Listening for Shape in Classical Music

One way to listen to classical music is listening for shape.  All pieces of music have a shape, and this shape informs the listening experience.  We sometimes use the word “shape” when describing the form of a piece, but at the most elemental level, shape is merely the rise and fall of the music.  The composer can shape his music with ascending and descending melodic notes, harmonies that open and close, increasingly complex rhythms, changing textures, dynamic colorings, and a host of other tools.

At first hearing we may not know exactly what tools the composer is using, but even the youngest student or the member of the audience with the least amount of musical training can follow the elemental shape.  The young composer-in-training listens for the shape, then turns to the score to see how this shape was accomplished.

It’s easier to follow and describe the shape of miniatures, so we’ll start with some miniatures and listen to their shapes.  Students can draw the shape on a long piece of paper, can follow the ups and downs of the score with their finger, or can simply listen and then draw an approximation of the overall shape.

The first miniature is the first Chopin Prelude, op. 28, in C major.

The listener will soon discover that the shape of this piece is a lovely arch, culminating in a climax almost exactly halfway through the piece.  The more focused listener might also hear the moment about one-fourth of the way through where Chopin hints at the climax to come, then backs down and rebuilds the momentum so that we feel the climax in every cell of our bodies.

The listener with musical training can analyze all the ways Chopin created this tension and release, and the young composer can apply these concepts to her own music.  Any listener of any background, regardless of training, can feel the motion as Chopin pulls us forward and upward and then releases us in a gentle repetition that tells us the motion is stopping and the piece is ending, almost as soon as it was begun!

The next miniature is Prokofiev’s Visions Fugitives, op. 22, #8. Although the quality of this video is not the best, the elegant and graceful performance shows us through sound and through sight how Prokofiev builds upon his original idea, by adding layers of complexity.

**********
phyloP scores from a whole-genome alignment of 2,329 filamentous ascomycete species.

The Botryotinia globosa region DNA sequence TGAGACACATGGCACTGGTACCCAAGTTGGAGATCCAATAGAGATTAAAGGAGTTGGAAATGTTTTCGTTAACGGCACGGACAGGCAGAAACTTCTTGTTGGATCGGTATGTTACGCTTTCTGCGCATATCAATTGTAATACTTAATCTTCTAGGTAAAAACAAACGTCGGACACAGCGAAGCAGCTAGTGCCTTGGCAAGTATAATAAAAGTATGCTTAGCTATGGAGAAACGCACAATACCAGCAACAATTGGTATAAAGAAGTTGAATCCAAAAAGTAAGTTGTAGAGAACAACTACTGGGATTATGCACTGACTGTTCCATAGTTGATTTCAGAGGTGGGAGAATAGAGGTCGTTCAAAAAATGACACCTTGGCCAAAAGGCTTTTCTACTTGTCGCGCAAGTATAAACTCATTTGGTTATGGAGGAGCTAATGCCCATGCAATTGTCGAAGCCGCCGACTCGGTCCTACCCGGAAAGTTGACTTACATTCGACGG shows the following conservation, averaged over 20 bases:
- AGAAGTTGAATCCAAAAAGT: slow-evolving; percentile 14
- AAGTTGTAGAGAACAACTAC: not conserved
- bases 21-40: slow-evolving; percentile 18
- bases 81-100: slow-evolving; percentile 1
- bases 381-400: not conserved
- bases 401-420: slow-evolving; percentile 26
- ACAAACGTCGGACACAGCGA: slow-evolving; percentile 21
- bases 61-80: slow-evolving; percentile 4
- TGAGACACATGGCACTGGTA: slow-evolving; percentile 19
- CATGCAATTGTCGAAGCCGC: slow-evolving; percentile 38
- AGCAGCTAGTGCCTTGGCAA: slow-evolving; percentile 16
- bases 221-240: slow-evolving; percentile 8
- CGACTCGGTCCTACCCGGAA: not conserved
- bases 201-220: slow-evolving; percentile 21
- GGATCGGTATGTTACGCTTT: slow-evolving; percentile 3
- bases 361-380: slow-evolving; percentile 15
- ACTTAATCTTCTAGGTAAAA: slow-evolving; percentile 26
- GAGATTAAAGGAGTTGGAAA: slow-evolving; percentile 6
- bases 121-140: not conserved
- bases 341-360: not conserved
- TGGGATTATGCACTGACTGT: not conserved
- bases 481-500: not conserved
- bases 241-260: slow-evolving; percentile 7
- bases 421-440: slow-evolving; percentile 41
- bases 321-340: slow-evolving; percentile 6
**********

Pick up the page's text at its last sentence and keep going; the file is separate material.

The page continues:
When a group of students was asked to listen to this piece several times and then draw a picture of it, one very young composer drew three identical houses – one with windows and a door, the next with flowers in each window and a path leading to the door, and the third with the windows, the doors, the flowers, the path, and lace curtains at each window, smoke lazily curling from the chimney. This young composer really knows how to listen!!

Here is a superb gem from Villa-Lobos, his Etude 1:

What is the shape of this piece? How does Villa-Lobos achieve the various effects of rising and falling? At what point in the piece does the first climax occur? The second climax? What compositional tools does he use to build and release tension? Younger students can simply draw the shape of this piece, and perhaps include colors in their drawings. Older, more advanced students can discuss the various compositional elements Villa-Lobos employs to build this structure.

Here is another exciting shape, portrayed by a spectrogram of the introduction to Ligeti’s Piano Etude 13 (Book II).

And here’s the entire piece, so aptly subtitled L’escalier du Diable – the Devil’s Staircase!

And now, just in case you’re exhausted from climbing that infernal and unending staircase, here’s a shape that many minimalist composers embrace.  When there is no sense of direction, no forward motion, no rising or falling, there is still a shape …    How would you draw the shape of this music, as we close the article with a piece by Steve Reich entitled “Music for 18 Musicians – Section VIII “:

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